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Here's how to get rid of fire ants in your yard

Don't get burned

Close-up of red fire ants crawling on a green leaf Credit: Getty Images / Ramakrishna Bhat

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Most of us have experienced it—enjoying our time in the great outdoors when all of a sudden, ouch! You’ve been bitten, but not by just any old bug: This is a fire ant. And there's more where that came from.

While predominantly found in the Southeast, red imported fire ants are continuing to spread further north, west, and south in the U.S., according to the Texas A&M Imported Fire Ant Research and Management Project. Because of this, many homeowners who have never had to deal with a fire ant infestation may face one in their own yard this year.

Fortunately for everyone who wants to get rid of fire ants in their yard, these pests can be managed and dealt with fairly easily. Robert Puckett, assistant professor and extension entomologist at Texas A&M University, says, “This is an invasive insect pest that has been intensively studied—the good news is that we really know how to manage them.”

Here’s everything you should know about how to get rid of fire ants in the yard.

What you should know about these fire ants

Close-up of a red fire ant on a stem of a leaf
Credit: Getty Images / vnarong

When disturbed, red imported fire ants will work together to bite and sting simultaneously.

Red imported fire ants are in fact an invasive species, native to South America—they were accidentally introduced to the U.S. in the 1930s. Unlike other native ants, fire ants are competitive and aggressive insects that are great at building and sustaining their homes—they can even build rafts to survive floods—making them a pretty permanent nuisance in our lives.

There are two social forms of red imported fire ants in the U.S.: single queen and multiple queen forms. As the name suggests, a single queen only has one queen fire ant that the workers will follow, while “multiple queen” means more than one.

This is important to know because the rest of the ants—known as “worker ants”—will follow and feed their queen. So, if you are able to remove the queen (or queens) in your efforts, you’ll have a much easier time getting rid of the rest of the ants.

According to Texas A&M AgriLife Extension, only 1% of the human population will experience lethal reactions to fire ant stings. That said, many can still have severe reactions, like hives or swelling in the throat or tongue, especially those with suppressed immune systems.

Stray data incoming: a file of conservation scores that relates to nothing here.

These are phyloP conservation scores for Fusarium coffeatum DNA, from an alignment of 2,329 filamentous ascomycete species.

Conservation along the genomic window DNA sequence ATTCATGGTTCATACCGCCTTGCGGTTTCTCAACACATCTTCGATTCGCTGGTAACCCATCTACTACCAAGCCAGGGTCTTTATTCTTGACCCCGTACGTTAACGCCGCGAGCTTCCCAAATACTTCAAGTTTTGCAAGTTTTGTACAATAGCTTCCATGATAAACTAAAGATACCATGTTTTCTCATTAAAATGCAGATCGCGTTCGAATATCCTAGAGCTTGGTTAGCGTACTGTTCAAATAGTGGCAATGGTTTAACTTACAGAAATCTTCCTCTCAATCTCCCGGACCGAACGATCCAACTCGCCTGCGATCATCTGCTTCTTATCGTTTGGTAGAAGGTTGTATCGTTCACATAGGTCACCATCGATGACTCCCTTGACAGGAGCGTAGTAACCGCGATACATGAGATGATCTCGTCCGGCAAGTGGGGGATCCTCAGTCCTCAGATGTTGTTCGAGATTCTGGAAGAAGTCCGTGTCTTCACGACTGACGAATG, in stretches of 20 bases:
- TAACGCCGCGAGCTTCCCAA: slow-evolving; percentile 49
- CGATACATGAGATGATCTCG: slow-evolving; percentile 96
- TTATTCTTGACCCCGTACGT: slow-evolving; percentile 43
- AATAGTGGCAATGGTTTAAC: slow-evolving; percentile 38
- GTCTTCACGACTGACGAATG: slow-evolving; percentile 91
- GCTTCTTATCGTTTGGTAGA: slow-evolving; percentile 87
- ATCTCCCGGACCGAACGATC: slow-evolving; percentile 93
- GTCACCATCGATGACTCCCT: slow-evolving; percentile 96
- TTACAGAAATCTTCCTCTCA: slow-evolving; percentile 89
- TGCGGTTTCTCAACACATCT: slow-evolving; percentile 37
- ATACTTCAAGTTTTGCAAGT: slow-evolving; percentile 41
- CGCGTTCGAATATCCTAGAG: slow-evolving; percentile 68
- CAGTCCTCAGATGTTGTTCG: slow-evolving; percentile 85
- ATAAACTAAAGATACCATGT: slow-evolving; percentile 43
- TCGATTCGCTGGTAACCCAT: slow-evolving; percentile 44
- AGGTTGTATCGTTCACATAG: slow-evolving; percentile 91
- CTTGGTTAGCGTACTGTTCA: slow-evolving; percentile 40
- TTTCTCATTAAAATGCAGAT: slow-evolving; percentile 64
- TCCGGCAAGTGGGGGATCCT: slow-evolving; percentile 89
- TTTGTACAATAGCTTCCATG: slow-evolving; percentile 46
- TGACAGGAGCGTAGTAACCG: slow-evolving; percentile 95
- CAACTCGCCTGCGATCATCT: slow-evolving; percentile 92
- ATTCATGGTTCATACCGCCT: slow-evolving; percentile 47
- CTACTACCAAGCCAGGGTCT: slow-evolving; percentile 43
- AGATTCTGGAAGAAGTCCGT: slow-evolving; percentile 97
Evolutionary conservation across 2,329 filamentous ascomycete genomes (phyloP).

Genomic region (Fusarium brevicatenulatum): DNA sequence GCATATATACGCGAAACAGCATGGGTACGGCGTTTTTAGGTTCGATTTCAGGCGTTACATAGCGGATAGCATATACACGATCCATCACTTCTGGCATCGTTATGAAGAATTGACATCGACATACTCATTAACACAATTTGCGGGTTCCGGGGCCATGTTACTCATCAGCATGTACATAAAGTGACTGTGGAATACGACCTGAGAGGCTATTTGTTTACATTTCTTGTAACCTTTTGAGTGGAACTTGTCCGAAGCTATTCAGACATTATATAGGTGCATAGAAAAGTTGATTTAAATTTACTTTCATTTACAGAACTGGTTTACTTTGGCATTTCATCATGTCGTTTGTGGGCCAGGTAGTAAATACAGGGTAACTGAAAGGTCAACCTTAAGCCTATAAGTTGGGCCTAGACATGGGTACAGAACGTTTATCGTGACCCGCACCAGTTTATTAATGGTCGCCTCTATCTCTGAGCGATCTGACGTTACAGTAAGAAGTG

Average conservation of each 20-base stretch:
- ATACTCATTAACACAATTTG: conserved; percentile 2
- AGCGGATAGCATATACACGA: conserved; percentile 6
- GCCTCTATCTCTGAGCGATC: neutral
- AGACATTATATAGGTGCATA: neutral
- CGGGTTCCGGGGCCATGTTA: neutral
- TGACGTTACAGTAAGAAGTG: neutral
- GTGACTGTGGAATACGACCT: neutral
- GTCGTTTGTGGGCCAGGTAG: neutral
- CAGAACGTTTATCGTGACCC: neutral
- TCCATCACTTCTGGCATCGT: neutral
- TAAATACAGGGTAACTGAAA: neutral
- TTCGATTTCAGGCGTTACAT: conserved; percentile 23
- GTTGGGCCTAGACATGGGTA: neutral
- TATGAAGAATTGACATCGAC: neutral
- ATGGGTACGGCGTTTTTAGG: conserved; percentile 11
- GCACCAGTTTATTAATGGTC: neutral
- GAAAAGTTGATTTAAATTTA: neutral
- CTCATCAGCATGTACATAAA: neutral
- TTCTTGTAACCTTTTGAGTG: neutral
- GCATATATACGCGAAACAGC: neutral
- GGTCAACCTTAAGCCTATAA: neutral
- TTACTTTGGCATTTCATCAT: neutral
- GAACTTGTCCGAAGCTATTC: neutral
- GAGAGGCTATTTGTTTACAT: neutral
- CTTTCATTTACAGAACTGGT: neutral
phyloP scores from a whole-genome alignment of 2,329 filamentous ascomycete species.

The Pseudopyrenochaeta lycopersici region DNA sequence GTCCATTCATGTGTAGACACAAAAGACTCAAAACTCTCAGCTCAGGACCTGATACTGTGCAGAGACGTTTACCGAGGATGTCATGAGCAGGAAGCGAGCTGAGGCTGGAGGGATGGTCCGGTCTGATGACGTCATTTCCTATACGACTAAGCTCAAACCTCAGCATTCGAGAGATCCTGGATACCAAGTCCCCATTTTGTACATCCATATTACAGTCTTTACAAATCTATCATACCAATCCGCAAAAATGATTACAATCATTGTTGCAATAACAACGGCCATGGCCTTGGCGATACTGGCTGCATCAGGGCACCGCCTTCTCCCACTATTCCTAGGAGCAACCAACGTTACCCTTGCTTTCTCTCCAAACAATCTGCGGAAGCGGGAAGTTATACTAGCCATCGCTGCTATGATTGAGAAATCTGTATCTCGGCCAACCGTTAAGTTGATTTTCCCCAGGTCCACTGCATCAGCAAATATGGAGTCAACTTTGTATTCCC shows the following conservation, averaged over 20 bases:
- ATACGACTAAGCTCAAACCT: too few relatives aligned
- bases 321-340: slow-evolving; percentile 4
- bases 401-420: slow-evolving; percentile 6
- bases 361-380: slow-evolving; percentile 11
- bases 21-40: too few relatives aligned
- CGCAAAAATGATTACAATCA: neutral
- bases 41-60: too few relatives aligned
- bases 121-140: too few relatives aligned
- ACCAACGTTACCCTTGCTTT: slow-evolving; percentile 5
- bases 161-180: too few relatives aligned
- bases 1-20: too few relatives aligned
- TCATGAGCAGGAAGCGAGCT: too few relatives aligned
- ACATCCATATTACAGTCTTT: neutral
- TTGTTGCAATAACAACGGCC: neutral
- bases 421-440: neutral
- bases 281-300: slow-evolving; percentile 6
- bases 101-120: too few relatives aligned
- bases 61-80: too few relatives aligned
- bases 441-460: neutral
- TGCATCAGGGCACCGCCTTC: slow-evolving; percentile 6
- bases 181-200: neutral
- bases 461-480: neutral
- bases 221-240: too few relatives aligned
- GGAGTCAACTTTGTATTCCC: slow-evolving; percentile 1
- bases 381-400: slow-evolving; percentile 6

Puckett says it’s important to understand your risk level toward fire ant bites to make the best decision about what fire ant treatment is best for your home.

Bring out the fire ant killer early on, if you can

If you’re looking to get a good handle on the fire ants in your yard, the experts at Texas A&M recommend starting in the fall, if possible.

Why? This is because the most ideal time to apply bait-formulated insecticides is from late August through October to allow these products to work over the course of a few weeks to yield a reduced ant population in the spring.

That being said, it’s OK if you don’t start in the fall—it’s just important to know that fire ant eradication can take weeks or even months, so getting a head start can help to clear up your yard for the spring and summer.

Use the right fire ant killer for you

Person using hand-held seed spreader in yard
Credit: Getty Images / Robin Gentry

Experts recommend using a hand-held seed spreader to evenly apply bait across your yard.

When it comes to getting rid of fire ants who’ve already invaded your yard, Puckett advocates using fire ant baits.

Because of the ants’ competitive nature, baits can be highly effective. “They’re excellent at finding food resources, recruiting their nestmates to help bring that material back to the colony, and to exclude that resource to other [species of] ants who want to compete for it,” says Puckett.

By using a bait product, fire ants will perceive that as a food resource, gravitating toward it and excluding other weaker ants and insects from getting a hold of it. In short, if you're looking for how to kill fire ants, bait products are one of the most effective ways.

Bait products run the gamut from insecticide to something more organic that’s safe to use around children, pets, or your garden.

There are plenty of insecticide options that are registered by the Environmental Protection Agency (EPA), and those labeled products pose minimum risk to people and the environment when applied as directed. That being said, some homeowners with children or pets, or those with environmental concerns may want to proceed with caution and choose other management options. You can find more information about pesticide usage on the EPA’s website.